BCS Geographical Determinism Conversation Formula

Have you ever been in a conversation with someone and you started thinking that the conversation was taking too long?

You say something like, “Yes, it’s a little too early in the spring to spread the Scott’s Bonus S according to the directions, but we’ve had a really warm winter so I’m going to go ahead put it out there to get a head start on those weeds.”

The person you’re talking then pauses for a while and says something like, “Scott’s Bonus S. Yes. It may be too early or not.”

While you’re listening to this person you start to believe that he has no idea what you’re talking about, or he’s just sort of understanding a little and he’s having to think really hard to stay on your intellectual level.

There’s a mathematical formula that can explain that. It’s called the BCS Geographical Determinism Conversation Formula. This formula calculates how long a conversation should last between two graduates of BCS schools.

Here are your variables:

y=Length of conversation between two average graduates of BCS schools
a=School Multiplier of person A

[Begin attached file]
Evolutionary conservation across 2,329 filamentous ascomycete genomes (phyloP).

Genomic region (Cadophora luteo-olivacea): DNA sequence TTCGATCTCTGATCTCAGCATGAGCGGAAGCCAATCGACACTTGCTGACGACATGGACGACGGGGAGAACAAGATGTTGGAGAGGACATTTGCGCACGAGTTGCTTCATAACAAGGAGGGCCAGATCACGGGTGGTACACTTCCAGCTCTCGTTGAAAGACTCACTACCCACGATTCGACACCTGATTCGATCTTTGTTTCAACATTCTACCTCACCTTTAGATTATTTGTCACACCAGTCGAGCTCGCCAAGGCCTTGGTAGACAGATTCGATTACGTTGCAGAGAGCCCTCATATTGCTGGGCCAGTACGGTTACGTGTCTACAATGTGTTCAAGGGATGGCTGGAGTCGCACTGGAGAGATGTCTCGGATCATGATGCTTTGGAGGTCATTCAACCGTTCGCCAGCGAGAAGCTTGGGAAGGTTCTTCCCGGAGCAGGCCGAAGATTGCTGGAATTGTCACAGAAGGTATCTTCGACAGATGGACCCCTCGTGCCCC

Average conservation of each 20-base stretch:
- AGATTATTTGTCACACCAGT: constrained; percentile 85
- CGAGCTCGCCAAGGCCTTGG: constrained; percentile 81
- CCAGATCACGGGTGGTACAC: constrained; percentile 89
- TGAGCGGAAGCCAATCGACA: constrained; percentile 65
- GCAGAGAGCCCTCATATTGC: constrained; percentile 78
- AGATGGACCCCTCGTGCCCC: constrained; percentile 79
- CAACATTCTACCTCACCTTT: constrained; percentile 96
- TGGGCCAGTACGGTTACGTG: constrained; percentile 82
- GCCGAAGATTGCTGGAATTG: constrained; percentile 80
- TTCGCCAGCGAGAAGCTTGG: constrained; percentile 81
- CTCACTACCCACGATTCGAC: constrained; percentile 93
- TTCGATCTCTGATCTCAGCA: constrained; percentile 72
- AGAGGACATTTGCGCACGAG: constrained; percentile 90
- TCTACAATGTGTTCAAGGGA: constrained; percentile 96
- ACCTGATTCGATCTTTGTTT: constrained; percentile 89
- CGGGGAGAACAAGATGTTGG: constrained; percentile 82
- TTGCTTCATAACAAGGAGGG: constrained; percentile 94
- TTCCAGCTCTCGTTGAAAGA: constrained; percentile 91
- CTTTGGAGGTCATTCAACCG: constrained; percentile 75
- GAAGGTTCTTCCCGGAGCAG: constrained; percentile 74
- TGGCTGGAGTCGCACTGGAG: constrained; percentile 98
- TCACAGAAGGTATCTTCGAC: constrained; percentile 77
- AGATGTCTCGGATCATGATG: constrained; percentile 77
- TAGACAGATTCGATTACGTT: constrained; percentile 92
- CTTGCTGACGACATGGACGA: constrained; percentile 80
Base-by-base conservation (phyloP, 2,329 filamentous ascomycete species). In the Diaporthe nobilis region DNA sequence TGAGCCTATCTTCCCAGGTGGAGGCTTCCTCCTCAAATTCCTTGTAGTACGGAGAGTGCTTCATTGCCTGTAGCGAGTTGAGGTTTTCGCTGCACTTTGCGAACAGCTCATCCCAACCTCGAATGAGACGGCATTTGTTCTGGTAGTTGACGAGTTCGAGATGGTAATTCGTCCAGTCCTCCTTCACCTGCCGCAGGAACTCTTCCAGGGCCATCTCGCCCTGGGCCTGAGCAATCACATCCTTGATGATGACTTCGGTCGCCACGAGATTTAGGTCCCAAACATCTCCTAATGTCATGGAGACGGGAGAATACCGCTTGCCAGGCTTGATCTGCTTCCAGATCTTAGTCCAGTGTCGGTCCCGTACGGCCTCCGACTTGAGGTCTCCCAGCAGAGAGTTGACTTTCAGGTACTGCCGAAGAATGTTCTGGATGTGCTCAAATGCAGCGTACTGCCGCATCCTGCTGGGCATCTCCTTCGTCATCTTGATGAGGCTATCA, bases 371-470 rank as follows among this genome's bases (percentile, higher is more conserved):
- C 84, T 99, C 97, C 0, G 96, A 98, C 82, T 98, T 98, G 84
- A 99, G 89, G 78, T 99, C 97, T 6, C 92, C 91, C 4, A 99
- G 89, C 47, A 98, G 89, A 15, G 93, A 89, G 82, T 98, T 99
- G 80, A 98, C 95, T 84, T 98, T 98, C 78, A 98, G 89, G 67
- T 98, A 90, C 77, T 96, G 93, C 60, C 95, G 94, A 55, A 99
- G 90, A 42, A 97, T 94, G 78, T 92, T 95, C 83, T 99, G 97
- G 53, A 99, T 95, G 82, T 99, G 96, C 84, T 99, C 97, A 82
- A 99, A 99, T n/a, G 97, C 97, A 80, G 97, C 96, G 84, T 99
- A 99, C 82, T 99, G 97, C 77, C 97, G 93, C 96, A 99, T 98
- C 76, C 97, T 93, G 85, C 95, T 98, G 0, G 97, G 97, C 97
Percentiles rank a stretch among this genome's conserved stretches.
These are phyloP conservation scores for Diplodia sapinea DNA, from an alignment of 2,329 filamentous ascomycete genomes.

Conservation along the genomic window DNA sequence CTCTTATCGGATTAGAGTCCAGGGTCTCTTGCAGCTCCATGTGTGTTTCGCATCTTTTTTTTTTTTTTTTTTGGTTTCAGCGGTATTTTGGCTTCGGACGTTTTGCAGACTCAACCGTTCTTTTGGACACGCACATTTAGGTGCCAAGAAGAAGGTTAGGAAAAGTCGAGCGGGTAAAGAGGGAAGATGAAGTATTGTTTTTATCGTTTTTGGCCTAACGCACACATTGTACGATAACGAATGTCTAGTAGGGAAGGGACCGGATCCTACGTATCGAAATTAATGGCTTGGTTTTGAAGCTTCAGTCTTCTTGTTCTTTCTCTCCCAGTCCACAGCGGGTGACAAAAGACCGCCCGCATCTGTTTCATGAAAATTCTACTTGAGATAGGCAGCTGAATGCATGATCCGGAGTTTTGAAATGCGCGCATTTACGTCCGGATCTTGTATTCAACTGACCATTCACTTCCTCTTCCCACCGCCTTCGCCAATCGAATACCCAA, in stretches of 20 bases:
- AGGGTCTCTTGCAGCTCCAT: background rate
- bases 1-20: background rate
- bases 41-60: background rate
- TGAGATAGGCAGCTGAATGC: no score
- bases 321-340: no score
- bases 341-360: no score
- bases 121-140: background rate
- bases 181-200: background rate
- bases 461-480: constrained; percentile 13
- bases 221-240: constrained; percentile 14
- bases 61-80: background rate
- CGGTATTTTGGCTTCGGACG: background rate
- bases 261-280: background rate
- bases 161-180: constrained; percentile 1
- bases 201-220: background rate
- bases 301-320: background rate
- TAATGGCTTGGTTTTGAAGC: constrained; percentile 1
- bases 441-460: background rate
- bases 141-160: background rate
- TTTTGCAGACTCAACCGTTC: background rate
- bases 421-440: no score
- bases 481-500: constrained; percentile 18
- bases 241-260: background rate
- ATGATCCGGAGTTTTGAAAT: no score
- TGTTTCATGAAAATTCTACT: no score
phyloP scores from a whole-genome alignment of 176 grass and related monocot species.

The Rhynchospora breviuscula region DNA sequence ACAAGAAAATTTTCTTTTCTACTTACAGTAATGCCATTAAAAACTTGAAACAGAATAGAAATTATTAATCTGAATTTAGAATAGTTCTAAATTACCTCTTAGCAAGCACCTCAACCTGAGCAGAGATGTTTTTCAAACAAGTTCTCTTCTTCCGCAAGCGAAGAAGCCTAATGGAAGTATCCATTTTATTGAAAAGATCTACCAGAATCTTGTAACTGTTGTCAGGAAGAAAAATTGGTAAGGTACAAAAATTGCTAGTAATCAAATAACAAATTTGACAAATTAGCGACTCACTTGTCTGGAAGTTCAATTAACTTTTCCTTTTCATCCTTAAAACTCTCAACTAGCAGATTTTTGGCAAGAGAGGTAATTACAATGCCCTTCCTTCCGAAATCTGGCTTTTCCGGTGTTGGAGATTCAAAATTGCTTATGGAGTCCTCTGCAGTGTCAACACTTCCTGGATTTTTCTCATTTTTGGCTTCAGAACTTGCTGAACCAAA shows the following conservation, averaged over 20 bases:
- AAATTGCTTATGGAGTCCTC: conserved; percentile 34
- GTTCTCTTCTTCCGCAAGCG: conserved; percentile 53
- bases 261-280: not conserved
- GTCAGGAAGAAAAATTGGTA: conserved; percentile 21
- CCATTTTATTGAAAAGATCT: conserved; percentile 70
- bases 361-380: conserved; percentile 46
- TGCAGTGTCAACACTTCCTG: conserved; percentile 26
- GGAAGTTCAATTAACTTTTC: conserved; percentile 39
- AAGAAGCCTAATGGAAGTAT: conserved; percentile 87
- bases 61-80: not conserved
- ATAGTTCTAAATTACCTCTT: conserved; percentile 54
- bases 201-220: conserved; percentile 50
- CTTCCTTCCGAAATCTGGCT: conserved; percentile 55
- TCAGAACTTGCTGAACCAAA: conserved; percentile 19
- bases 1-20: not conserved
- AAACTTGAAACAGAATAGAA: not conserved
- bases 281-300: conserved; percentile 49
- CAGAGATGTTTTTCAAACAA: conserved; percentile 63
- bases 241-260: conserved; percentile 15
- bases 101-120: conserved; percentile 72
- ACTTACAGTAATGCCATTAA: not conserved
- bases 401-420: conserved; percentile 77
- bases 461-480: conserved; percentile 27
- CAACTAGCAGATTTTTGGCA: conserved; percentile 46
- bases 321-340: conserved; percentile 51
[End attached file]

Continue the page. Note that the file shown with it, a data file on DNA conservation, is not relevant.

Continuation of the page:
b=School Multiplier of person B
z=Geographic location of the conversation

(note – for our purposes here, we are not going to introduce z, which simply takes into account that people in certain parts of the country talk faster.)

The final formula is as follows:

[(a)(y) + (b)(y)]/2 = x

Let’s say our computer tells us that a conversation should take one minute. We feed in the value of 1 for Y, then find the value of a and b per the following chart. For the sake of brevity, I’m just including Big 12 schools in my example:

Colorado = .90
Nebraska = 1.1
Kansas State = 1.2
Kansas = 1.25
Iowa State = 0.89
Mizzou = 0.91
Baylor = 1.05
Oklahoma = 1.30
Oklahoma State = 2.5
Texas = 1
Texas A&M = .75
Texas Tech = ?*

So, for our example, if two OSU grads were having the conversation, we’d have this scenario:

[(a)(y) + (b)(y)]/2 = x


[(2.5)(1) + (2.5)(1)]/2 = 2.5 minutes

So, it takes two Oklahoma State graduates 2.5 minutes to have that conversation.

If two Texas Aggies were having the same conversation, it would take this long:

[(0.75)(1) + (0.75)(1)]/2 = 0.75 minutes or 45 seconds

* Our research scientists were unable to complete a conversation with any Texas Tech graduates, so that data is unavailable.


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